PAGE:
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Ask Adam: Is My Boyfriend a Narcissist?

By: Adam D. Blum MFT
7.22.2014

Dear Adam,

My boyfriend is very good looking, funny, and the life of every party. We have a great time going out, but at home I feel ignored.

I ask him about his day, but he never asks me about mine. I plan wonderful birthday parties for him but I’m lucky if he even remembers mine. I send him loving texts each day but he never does the same.

When I talk to him about this he gets defensive and critical. How can I get him to pay more attention to me?

Signed,

Ignored in Illinois

Dear Ignored in Illinois,

While it is impossible to assess someone based on just a few pieces of information, from your description your boyfriend sounds narcissistic.

Narcissism occurs in a range. We all have some narcissism within us. Healthy narcissism gives us the motivation to get out there and make a splash when we need to. Unhealthy narcissism isolates us from others when it blocks our capacity to empathize and authentically meet someone else’s needs.

Many of my clients fall in love with narcissists. It’s pretty easy to do. Narcissists often are extremely charming, bright, and attractive. I call them “shiny”. Around them we can feel excited, more alive, entertained, and flattered that these shiny people chose us.

While narcissists can make a charming first impression, they can be challenging to love. Because they tend to have trouble empathizing with others, loving them in the context of a long term relationship can feel lonely. If you want to feel “seen” by your partner then you might not want to date a narcissist.

My clients typically feel hurt by their narcissistic partners because their needs are not valued and respected. As you know, it’s quite painful to keep giving and receive little care in return.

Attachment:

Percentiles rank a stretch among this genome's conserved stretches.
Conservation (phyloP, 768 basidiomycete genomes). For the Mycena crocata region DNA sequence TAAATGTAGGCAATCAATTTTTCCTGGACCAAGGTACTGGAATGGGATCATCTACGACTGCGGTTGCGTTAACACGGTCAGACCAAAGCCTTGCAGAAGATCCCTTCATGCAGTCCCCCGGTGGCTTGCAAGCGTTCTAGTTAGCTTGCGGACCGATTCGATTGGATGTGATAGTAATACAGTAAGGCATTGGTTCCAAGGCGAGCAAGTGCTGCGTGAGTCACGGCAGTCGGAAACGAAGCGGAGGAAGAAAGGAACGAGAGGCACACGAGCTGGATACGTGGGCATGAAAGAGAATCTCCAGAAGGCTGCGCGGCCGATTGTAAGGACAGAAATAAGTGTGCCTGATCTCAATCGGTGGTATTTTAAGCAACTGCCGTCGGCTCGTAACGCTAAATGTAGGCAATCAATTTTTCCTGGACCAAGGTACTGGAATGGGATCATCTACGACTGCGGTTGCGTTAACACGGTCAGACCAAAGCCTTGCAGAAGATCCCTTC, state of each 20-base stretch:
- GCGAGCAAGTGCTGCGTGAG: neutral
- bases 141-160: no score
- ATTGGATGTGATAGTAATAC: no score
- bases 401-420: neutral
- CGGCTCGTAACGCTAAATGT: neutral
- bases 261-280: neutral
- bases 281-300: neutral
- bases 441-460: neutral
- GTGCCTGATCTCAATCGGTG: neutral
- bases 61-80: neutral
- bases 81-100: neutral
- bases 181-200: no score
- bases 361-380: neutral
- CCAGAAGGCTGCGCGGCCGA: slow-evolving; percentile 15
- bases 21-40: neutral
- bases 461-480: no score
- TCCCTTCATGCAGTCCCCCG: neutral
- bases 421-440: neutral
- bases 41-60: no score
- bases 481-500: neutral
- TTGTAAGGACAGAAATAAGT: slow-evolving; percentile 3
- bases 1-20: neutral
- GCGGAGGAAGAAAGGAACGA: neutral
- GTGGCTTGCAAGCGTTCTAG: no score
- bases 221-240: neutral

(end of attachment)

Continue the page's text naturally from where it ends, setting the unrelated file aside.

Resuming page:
While narcissists look very confident to the outside world, inside it is a different story. Internally they are experiencing painful low self-esteem. In order to avoid this feeling they spend a great deal of energy searching for new and greater sources of admiration from others. That search feels so important and consuming that it leaves little room for focusing on another person. It’s like a drug addiction.

They tend not to handle criticism well because it pokes at this internal insecurity.

If you consistently date men who are high on the narcissist scale then you may have a tendency to ignore your own needs in service to another. A common term for this is “codependency.”

If you tend to be codependent then you might be asking right now, “What can I do that will help or change him?” The difficult to accept – but true answer – is “nothing.” Each of us must be motivated from within to change. Period.

So what can you do? The solution is to start giving your own needs the attention they deserve. That means figuring out what they are, respecting them, and bringing people into your life who enjoy meeting them.  If your boyfriend can respond well to your new assertiveness, great.  If not, then perhaps you are in the wrong relationship.

 

Adam D. Blum, MFT is a licensed psychotherapist specializing in relationship and self-esteem issues for gay men. Adam offers services in his San Francisco office or by Skype and phone worldwide. Visit his website to subscribe to his e-newsletter and his free guide on building gay relationships. Follow him on Facebook and read his blogSend your questions for possible publication to adam@adam-blum.com. (Questions may be edited.)

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